Serotonin reduces polysynaptic inhibition via 5-HT1A receptors in the superficial entorhinal cortex


  • D. Schmitz
  • T. Gloveli
  • R.M. Empson
  • U. Heinemann


  • Journal of Neurophysiology


  • J Neurophysiol 80 (3): 1116-1121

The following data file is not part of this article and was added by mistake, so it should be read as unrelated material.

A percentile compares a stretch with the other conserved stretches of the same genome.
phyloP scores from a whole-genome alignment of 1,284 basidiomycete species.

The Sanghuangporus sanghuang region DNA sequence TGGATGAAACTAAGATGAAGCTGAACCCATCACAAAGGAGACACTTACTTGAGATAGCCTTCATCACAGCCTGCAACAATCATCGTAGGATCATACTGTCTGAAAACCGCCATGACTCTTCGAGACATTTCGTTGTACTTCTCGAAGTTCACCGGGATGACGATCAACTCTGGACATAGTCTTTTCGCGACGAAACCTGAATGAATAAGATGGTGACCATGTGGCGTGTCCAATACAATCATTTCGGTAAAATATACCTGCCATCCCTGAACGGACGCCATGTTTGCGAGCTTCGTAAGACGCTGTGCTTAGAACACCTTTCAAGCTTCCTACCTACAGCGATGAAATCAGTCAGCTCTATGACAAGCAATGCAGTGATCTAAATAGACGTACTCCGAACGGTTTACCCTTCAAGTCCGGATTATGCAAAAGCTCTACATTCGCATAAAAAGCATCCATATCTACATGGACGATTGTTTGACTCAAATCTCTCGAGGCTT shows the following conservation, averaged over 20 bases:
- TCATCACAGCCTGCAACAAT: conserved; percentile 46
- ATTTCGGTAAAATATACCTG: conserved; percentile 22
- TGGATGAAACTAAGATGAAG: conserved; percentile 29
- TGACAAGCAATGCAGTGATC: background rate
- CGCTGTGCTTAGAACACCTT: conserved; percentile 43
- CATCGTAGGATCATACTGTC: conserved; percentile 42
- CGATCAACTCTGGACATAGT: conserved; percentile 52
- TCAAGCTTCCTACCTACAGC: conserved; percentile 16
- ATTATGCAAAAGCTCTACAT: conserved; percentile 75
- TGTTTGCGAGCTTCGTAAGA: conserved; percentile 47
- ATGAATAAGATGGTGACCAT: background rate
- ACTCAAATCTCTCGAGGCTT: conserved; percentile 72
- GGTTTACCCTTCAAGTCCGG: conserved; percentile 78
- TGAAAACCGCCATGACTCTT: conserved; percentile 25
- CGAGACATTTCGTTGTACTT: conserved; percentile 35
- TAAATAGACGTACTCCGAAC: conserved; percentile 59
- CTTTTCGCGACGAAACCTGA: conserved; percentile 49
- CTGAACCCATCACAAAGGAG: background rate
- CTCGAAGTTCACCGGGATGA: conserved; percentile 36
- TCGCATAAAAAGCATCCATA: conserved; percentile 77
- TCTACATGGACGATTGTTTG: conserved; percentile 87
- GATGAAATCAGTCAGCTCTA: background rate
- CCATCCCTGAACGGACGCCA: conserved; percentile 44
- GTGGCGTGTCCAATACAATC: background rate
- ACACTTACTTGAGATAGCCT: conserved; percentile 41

• The superficial cells of the entorhinal cortex (EC), main input to the hippocampus, receive a serotonergic input from the raphe nuclei and express 5-hydroxytryptamine creatine sulfate complex (5-HT) receptors at high density. With the use of intracellular recordings, we investigated the effects of serotonin on synaptic inhibition of layer II and III neurons of the EC. Serotonin reduced both polysynaptic fast and slow inhibitory postsynaptic potentials (IPSPs) in projection neurons of the superficial EC. Polysynaptic fast and slow IPSPs were depressed by serotonin in a dose-dependent manner (0.1-100 microM). Serotonin in a concentration of 1 microM reduced the amplitudes of polysynaptic fast and slow IPSPs by approximately 40 and 50%, respectively. To identify the subtype of the 5-HT-receptor mediating the effects on polysynaptic IPSPs, we applied various 5-HT-receptor agonists and antagonists. Although the serotonin agonists for the 5-HT1B,2C,3 receptors were ineffective, the effects were mimicked by the 5-HT1A-receptor agonists (8-OH-DPAT, 5-CT) and prevented by the 5-HT1A-receptor antagonist NAN-190. To look at the direct effects of 5-HT on inhibitory interneurons, we elicited monosynaptic IPSPs in the absence of excitatory synaptic transmission. In contrast to the polysynaptic IPSPs, monosynaptic IPSPs were not significantly affected by serotonin. Recordings from putative inhibitory interneurons revealed that their excitatory postsynaptic potentials (EPSPs) were reversibly reduced by serotonin. We conclude that serotonin suppresses polysynaptic inhibition in projection neurons of layers II and III of the EC by depression of EPSPs on inhibitory interneurons via 5-HT1A receptors.